Refined Manhattan Shines With Glamorous 'Civility'

Rules Of Civility

by Amor Towles

Hardcover, 335 pages | purchase

Purchase Featured Book

Title
Rules Of Civility
Author
Amor Towles

Your purchase helps support NPR Programming. How?

Amor Towles' stylish, elegant and deliberately anachronistic debut novel transports readers back to Manhattan in 1938, just before the sharp lines between social stratifications were smudged by the leveling influences of World War II and the G.I. Bill. Rules of Civility takes its title from young George Washington's Rules of Civility & Decent Behaviour in Company and Conversation, all 110 of which appear in the novel's appendix. Like the literary touchstones he evokes — F. Scott Fitzgerald, Edith Wharton and Louis Auchincloss — Towles, a principal at a Manhattan investment firm with English degrees from Yale and Stanford, writes with grace and verve about the mores and manners of a society on the cusp of radical change.

Towles uses the somewhat contrived device of a long flashback to tell his story, but it works. (In fact, my only other quibble with this polished book is its baffling stinginess with commas.) His starting point is the 1966 opening of Walker Evans' "Many Are Called" show at The Museum of Modern Art, attended by his then-middle-aged, urbane narrator and her husband. Among the photographs — in which Evans captured New Yorkers on the subway with a hidden camera in the late 1930s — the narrator recognizes two shots, taken a year apart, of a man she used to know named Tinker Grey. Seeing these photographs sends her back to reminiscences of the year she met Grey, a turning point in her life.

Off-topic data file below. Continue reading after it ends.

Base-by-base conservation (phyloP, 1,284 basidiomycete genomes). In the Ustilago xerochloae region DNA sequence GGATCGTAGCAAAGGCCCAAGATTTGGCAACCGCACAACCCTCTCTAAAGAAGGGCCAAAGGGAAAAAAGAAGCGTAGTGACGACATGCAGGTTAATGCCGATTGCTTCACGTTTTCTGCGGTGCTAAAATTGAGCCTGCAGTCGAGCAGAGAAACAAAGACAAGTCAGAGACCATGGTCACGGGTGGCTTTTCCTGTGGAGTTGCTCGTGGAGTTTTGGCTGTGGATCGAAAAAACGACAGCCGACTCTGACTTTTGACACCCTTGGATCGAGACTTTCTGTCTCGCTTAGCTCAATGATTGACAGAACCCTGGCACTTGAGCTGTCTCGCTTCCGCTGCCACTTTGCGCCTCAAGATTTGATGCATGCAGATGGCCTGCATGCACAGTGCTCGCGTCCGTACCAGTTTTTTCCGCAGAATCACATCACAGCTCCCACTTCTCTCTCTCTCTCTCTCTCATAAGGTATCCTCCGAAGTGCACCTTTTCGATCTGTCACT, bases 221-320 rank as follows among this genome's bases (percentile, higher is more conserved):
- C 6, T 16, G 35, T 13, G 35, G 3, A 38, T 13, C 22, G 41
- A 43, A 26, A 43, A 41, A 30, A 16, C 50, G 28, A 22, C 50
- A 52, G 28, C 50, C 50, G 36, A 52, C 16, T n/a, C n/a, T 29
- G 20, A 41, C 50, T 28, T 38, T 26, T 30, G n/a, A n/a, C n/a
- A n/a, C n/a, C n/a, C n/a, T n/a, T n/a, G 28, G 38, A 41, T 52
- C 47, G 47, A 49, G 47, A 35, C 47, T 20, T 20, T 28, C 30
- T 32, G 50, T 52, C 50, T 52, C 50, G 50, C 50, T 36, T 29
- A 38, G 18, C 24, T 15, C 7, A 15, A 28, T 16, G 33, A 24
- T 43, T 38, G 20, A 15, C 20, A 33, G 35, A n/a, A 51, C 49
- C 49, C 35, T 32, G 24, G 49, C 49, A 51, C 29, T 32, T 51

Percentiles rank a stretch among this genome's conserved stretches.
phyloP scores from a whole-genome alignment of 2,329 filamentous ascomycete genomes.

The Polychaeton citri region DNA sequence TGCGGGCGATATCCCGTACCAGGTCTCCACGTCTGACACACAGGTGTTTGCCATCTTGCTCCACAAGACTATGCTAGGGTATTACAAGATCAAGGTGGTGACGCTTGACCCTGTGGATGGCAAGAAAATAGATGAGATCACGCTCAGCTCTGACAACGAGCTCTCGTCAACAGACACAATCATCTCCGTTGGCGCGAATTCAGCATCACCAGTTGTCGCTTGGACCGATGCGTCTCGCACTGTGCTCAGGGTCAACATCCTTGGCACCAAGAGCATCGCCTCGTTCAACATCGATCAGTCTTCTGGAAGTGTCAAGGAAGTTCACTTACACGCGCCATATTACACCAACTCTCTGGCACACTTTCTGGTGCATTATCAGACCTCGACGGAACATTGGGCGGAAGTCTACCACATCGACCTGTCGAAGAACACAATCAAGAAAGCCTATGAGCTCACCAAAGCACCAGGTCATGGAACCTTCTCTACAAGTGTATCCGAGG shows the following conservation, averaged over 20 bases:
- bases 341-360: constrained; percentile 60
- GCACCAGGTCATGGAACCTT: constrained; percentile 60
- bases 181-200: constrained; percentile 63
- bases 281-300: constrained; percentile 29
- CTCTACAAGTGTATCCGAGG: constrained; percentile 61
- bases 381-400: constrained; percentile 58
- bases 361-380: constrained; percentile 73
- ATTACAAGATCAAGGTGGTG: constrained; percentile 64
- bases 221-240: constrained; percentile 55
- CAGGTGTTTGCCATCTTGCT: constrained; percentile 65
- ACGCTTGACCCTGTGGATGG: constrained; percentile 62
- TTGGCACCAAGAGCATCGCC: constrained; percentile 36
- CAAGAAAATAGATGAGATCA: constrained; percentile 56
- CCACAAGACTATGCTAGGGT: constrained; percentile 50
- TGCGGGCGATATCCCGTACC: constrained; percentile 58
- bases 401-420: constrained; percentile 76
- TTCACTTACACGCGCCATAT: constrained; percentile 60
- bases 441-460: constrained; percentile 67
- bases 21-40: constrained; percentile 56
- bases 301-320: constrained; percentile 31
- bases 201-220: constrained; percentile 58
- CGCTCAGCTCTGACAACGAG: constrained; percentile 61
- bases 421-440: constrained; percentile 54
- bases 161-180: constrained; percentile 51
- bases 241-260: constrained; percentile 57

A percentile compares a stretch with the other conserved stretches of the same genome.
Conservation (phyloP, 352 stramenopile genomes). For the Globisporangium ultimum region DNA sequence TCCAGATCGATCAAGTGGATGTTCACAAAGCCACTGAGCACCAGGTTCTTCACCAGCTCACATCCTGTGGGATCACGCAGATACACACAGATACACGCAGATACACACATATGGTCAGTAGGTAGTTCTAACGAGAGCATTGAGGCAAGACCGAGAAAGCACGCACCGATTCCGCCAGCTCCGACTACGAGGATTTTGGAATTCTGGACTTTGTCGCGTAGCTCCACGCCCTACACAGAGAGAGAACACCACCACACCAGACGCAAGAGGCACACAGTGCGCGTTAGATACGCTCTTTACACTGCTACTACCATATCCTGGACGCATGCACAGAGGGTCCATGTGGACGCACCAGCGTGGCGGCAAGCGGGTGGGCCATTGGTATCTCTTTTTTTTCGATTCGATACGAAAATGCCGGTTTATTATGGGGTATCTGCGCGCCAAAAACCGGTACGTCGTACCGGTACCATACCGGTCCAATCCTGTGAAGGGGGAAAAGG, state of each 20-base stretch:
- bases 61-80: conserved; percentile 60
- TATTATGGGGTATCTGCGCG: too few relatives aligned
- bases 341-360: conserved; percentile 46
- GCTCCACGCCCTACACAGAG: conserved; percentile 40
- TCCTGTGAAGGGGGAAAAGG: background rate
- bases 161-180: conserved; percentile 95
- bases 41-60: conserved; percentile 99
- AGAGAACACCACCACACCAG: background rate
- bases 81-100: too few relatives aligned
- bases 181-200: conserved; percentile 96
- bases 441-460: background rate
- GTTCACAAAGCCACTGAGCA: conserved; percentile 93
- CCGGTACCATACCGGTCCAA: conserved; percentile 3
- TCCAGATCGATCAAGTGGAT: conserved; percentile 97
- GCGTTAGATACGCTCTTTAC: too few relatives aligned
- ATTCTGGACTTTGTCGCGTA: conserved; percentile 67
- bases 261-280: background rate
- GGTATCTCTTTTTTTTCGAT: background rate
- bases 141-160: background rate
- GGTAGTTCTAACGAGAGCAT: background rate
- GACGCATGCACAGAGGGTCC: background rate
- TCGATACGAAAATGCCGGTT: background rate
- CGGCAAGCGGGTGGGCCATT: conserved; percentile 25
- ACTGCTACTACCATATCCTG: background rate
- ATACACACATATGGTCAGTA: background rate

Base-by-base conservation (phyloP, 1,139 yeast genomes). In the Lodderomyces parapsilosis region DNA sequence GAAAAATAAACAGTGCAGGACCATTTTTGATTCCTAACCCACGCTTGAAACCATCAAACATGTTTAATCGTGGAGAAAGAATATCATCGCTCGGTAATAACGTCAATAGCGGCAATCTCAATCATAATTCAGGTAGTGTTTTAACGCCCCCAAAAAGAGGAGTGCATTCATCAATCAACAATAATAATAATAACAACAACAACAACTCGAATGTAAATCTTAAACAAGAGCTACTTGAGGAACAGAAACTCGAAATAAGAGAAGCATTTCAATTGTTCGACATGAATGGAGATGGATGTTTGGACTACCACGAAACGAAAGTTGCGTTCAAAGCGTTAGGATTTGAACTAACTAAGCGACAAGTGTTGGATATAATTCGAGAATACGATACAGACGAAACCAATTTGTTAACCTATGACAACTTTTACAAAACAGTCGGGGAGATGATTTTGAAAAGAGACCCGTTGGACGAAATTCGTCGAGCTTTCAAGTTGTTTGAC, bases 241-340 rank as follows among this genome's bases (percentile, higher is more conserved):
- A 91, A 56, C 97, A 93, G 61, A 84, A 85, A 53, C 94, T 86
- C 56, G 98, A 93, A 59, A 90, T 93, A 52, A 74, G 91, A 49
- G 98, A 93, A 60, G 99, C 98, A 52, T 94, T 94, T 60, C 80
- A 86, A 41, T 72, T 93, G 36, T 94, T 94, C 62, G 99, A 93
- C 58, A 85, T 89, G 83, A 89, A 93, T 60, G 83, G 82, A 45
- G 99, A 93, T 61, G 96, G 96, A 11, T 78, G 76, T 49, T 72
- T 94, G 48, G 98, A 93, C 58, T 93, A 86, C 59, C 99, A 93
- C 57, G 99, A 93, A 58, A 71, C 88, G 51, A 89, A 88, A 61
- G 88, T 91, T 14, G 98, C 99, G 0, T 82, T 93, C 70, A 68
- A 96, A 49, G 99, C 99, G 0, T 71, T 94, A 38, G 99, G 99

Towles' engaging, plucky narrator, Brooklyn-born Katey Kontent, nee Katya, of Russian immigrant parents, is 25 in 1938. Recently orphaned, she's a bookworm who diligently does her daily laps in the secretarial pool at a downtown law firm, although she's clearly smart enough to make a splash as a lawyer herself. Living in a Manhattan boarding house until she can afford her own apartment, she meets Eve Ross, a dazzling free spirit who has fled her wealthy Indiana family for adventure. Eve's bottom line in refusing her father's financial support: "I'm willing to be under anything ... as long as it isn't somebody's thumb."

Amor Towles lives in Manhattan with his wife and two children. Rules of Civility is his first book. i i

Amor Towles lives in Manhattan with his wife and two children. Rules of Civility is his first book. David Jacobs hide caption

itoggle caption David Jacobs
Amor Towles lives in Manhattan with his wife and two children. Rules of Civility is his first book.

Amor Towles lives in Manhattan with his wife and two children. Rules of Civility is his first book.

David Jacobs

On the last night of 1937, Eve and Katey hit The Hotspot, "a wishfully named nightclub in Greenwich Village," where they encounter blue-eyed Tinker (Theodore) Grey, dashing in black tie and cashmere coat. Eve calls dibs on him, although it becomes clear over the course of several high-spirited evenings that he and Katey share the deeper connection, despite what she first perceives to be their very different backgrounds.

Towles' novel, which follows their variable romance along with Katey's ambitious ascension in a man's world, is about the randomness of chance, and how most of us "have a few brief periods when we are offered a handful of discrete options" which will determine the course of the rest of our lives. It is also about maintaining integrity and the capacity for wonder in the face of insidious monetary sway, and Thoreau's exhortions to "find our pole star and to follow it unwaveringly."

Filled with snappy dialogue, sharp observations ("Slurring is the cursive of speech") and an array of terrifically drawn characters with names like Dicky Vanderwhile, Mason Tate and Wallace Wolcott (perhaps not so surprising from an Amor Towles!), Rules of Civility takes us to Gatsbyesque parties on Long Island estates, jazz dives, lushly appointed Conde Nast offices, luxe suites at The Plaza, posh restaurants with menus "like giant playing cards" and flophouses. "Most of us shell our days like peanuts," one character remarks. "One in a thousand can look at the world with amazement." Towles' glittering novel highlights the difference.

Comments

 

Please keep your community civil. All comments must follow the NPR.org Community rules and Terms of Use. NPR reserves the right to use the comments we receive, in whole or in part, and to use the commenter's name and location, in any medium. See also the Terms of Use, Privacy Policy and Community FAQ.